As author of the world’s best-selling iPod book,
Secrets of the iPod, people who do cool things with and to iPods occasionally get in touch. Such is the case of Jesse Melchior, an amateur special effects artist and filmmaker. This is his story:
I recently purchased an iPod mini and decided to do a custom install into my 2001 Ford Explorer. A few people suggested I send the pictures of my project to you to perhaps publish for other readers to see and give some incentive to try something like this on their own.
I used the center console of my car to sculpt an add-on piece that would house the iPod mini and connect it to my existing car stereo. I took a mold of the final sculpture using L-200 latex and backed it with an Ultracal 30 plaster shell to hold its shape. I then cast the piece using dental acrylic. Using the Belkin car charger, I connected it to the iPod mini and placed the iPod into the acrylic piece at the angle I wanted, then flipped the whole piece over and poured another layer of dental acrylic over the protruding edge of the iPod mini and the car charger, creating a perfectly snug fit for the iPod to rest into and connect to the charger.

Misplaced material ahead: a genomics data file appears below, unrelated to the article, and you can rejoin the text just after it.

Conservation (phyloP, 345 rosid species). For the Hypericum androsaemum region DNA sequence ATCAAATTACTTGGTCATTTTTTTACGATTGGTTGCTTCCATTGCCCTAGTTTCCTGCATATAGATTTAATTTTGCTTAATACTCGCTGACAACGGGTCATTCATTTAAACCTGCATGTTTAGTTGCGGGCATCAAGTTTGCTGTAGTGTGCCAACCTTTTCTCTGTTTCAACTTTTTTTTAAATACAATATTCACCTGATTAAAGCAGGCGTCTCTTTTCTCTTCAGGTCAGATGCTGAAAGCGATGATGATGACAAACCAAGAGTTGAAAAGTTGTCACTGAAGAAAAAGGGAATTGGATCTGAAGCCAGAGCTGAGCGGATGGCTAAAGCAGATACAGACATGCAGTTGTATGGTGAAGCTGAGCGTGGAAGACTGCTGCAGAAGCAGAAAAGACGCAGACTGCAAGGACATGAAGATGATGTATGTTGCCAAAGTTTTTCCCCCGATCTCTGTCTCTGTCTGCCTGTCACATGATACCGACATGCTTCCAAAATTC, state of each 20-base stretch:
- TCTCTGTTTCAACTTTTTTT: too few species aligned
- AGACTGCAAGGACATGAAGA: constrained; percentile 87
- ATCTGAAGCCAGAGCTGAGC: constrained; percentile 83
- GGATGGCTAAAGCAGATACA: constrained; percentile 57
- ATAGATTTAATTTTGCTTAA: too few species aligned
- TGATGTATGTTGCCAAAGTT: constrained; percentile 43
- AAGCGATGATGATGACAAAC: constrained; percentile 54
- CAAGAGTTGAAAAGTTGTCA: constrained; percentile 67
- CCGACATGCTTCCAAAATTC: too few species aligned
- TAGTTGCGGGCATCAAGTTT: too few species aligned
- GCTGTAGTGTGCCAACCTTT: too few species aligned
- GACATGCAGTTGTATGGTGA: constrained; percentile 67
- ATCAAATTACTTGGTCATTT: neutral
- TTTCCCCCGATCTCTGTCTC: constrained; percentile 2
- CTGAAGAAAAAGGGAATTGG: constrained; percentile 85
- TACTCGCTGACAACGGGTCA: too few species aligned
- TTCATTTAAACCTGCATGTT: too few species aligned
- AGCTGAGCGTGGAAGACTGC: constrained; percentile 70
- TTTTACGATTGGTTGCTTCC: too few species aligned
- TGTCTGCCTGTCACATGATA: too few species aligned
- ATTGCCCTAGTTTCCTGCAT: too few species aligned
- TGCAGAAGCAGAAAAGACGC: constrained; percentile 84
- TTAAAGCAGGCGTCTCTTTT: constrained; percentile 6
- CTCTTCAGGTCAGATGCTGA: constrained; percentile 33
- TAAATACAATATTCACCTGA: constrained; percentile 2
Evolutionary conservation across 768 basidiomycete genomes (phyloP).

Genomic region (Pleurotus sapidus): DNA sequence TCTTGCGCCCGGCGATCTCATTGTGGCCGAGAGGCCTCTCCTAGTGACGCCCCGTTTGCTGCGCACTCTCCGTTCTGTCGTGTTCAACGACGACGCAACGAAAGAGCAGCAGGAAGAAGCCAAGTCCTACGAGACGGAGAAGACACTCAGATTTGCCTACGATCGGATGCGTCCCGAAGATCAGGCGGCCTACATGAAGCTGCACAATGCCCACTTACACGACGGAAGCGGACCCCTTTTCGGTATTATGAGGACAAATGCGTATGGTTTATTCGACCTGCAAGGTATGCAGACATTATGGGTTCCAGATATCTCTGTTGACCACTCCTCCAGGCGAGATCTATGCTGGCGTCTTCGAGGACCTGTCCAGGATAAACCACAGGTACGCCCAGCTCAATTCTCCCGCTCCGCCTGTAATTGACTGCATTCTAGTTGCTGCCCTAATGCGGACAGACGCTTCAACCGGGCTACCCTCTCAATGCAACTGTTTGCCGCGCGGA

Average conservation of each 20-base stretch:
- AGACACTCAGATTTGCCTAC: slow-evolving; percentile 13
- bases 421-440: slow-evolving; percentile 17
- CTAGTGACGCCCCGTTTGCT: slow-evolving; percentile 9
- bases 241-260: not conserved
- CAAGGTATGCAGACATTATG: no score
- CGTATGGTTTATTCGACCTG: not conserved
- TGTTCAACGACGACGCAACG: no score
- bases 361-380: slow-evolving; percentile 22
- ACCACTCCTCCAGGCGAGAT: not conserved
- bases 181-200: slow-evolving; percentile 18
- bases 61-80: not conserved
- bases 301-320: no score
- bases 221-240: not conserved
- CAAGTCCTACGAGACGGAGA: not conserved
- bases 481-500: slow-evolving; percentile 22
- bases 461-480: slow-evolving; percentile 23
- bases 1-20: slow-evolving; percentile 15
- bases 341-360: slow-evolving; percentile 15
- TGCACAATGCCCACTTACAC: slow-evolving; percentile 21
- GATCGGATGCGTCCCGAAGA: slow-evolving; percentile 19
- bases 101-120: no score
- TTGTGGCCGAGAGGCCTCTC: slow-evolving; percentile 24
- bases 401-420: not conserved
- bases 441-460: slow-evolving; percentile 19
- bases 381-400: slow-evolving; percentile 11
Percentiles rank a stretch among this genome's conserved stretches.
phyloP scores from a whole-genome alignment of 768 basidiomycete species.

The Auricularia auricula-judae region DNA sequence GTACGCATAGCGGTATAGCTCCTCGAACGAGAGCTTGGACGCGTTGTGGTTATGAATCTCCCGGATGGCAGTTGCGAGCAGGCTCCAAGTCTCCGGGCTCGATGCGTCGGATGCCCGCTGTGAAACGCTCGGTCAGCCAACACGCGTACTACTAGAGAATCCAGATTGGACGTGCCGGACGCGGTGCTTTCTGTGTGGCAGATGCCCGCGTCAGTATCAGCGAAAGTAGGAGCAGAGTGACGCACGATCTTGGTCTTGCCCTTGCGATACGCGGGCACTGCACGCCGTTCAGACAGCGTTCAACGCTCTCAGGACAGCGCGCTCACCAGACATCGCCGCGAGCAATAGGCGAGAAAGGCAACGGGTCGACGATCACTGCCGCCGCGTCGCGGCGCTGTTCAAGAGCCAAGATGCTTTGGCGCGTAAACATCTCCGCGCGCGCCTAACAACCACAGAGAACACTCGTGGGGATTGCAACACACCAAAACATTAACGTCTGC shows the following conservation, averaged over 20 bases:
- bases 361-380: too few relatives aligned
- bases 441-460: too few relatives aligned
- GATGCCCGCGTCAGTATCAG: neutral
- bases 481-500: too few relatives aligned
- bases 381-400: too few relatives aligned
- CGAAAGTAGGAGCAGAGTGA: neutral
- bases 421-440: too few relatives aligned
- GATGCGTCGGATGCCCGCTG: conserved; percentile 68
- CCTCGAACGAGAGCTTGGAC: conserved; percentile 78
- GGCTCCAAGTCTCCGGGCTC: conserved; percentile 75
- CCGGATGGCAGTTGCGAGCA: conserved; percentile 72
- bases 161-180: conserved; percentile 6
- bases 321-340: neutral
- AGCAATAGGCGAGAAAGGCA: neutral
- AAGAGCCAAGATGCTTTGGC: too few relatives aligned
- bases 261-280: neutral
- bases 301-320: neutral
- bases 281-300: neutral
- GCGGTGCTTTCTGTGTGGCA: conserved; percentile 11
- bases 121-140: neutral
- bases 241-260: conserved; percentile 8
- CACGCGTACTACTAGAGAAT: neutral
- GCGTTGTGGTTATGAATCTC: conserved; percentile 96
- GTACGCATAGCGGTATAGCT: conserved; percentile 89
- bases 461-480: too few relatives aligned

I drilled holes on an angle in front of where the iPod mini would sit, and inserted fiber optics that ran to two blue LED’s under the console. This would light up the front of the iPod at night for easier operation. I sanded the entire piece and painted it with a coat of automotive primer, then placed it into the original console. Using automotive bondo, I blended the edges into the console for a smoother look. When that was dry, I sanded it and then painted the entire console using automotive paint to match my existing interior. I also added a silvery-white Apple logo in the center of the piece.
I connected the iPod mini to my Pioneer car stereo using the CD-RB10 adapter, which connects to the L+R audio output RCAs from the iPod mini using the line-out from the Belkin car charger. I added two extra cigarette lighter adapters to plug in the car charger and the LEDs. Everything was nicely hidden below the center console.
The entire process was time-consuming and took approximately four days to complete, but at the same time it was fun and I would do it again in a heartbeat.
You can view pictures of Jesse’s work